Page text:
Life on a Bike Edge (Part II)

I had a grand plan for my bike trip. In the true tradition of all grand plans, this naturally had one very major flaw.

Before I left London, I borrowed Historic Paris Walks from my local library. I quite fancied the “Americans in Paris: from the Lost Generation to the Beats” walk, combining as it does the Latin Quarter with literary Paris (which happen to be two of my favourite things).

So then I came up with a bright idea: “I know, I won’t walk the walk. I’ll cycle it”. This was shortly followed by a bout of self-congratulatory patting on the back and a smug feeling.

Unfortunately this smug feeling departed rather rapidly when I started cycling. What I had failed to consider was the number of one way streets on the walk. Now, this isn’t a problem if you’re walking, but it clearly is if you’re on a bike! When I navigated the Boulevard St Germain for the 3rd time, I realised I would have to wing it.

I was fairly prepared for the full lunacy of the Parisian traffic, but some of the manoeuvres took my breath away. I lost count of the number of hatchbacks that beetled past me, spotted a parking space and then (without drawing breath), screeched to a stop and reversed straight into my path.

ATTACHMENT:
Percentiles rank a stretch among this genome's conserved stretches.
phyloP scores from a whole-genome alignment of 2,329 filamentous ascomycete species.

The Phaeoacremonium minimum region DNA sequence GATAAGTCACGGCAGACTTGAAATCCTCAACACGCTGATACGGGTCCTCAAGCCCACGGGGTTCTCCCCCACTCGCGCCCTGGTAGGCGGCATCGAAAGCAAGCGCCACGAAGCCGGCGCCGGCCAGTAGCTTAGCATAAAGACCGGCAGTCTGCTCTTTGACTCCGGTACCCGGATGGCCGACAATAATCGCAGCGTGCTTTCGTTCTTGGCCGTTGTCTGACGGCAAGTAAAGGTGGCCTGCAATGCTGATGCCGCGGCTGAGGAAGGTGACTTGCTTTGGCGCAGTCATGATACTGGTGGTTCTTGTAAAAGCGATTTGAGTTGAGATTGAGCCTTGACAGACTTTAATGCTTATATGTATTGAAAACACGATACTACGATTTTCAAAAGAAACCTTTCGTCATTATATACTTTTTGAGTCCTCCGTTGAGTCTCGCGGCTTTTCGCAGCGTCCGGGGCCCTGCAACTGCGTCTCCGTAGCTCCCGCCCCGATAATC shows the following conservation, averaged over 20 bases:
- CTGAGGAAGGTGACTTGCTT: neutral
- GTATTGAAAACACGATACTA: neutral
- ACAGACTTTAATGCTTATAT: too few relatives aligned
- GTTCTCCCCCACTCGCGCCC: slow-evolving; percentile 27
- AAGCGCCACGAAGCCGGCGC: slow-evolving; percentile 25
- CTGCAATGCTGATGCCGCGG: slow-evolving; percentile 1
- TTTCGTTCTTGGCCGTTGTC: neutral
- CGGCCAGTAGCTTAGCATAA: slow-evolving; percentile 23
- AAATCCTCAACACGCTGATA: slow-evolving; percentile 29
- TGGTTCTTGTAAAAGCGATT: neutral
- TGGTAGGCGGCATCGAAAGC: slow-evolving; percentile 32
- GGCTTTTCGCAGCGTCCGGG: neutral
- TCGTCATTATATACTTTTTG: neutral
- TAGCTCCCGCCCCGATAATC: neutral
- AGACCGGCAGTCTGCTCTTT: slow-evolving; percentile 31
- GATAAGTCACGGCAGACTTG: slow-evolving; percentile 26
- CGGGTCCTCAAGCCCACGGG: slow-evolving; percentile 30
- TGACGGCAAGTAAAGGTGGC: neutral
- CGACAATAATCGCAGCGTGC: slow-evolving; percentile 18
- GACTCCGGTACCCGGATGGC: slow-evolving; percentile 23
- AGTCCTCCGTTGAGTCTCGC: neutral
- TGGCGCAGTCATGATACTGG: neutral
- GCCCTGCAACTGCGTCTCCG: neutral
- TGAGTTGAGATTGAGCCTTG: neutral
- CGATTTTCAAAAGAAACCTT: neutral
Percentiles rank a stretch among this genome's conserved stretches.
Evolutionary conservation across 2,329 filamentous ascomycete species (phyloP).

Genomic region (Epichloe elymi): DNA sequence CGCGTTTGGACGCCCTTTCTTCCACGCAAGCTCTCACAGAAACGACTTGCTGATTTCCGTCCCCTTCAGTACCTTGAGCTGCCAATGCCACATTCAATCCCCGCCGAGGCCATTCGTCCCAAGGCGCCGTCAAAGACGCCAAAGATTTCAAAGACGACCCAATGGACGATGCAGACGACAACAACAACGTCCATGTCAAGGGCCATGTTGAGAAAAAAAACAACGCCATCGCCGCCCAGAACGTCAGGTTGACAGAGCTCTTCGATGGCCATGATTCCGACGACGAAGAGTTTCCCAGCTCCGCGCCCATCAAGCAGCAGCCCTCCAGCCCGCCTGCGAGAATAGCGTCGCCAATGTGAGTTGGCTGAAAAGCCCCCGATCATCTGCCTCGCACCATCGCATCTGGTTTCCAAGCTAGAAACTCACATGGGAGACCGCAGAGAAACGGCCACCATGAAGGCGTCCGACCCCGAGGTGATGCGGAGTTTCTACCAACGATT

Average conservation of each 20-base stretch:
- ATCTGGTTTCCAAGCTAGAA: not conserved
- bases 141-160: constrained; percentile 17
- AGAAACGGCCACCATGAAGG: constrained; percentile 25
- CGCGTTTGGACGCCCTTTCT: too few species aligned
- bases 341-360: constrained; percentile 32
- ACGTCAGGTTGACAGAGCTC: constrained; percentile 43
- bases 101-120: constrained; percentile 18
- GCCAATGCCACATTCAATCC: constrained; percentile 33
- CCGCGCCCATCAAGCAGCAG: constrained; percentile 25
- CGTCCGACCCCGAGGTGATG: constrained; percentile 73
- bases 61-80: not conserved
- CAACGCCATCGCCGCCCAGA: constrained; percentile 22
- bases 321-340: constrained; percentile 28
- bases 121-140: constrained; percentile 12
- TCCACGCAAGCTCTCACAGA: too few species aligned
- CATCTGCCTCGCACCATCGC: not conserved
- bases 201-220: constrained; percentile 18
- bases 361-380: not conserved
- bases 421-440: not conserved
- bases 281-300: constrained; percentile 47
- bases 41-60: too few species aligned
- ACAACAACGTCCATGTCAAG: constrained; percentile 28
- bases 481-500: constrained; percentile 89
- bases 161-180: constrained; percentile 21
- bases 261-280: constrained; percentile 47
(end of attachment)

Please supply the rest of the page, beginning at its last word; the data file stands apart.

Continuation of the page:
So I got off the main roads as soon as I could and pottered happily around the back streets of the Latin Quarter for an hour or so. There is something good for the soul about floating down a Parisian street in the spring sunshine, passing another row of perfect chestnut trees and smelling the café. I found a few of the places on the walk, such as the original site of Shakespeare and Company.

Then I had the pleasure of interacting with a Gendarme on a motor bike. My crime? Apparently I’d gone through a red light over a particularly snarled up junction . Parisian Gendarmes are bred especially, in order to ensure the necessary level of misanthropy. The general feeling I was left with was “Well Madame, it may only be a red light today, but franchement (frankly) it’s a short road from here to mass murder”.

I pottered contritely off, found the nearest Vélib station and returned my bike. That café was calling.

12 Rue de l’Odeon, the site of the original Shakespeare & Company bookshop
Owned and run by Sylvia Beach, it was a second home to Hemingway, Fitzgerald et al.
Without this, there would possibly have been no Great Gatsby

And without Sylvia, there would have been no Ulysses

Today’s bookshop. Still plays host to a selection of readers, writers and general vagabonds

Words and Pictures © Louise Heal 2009

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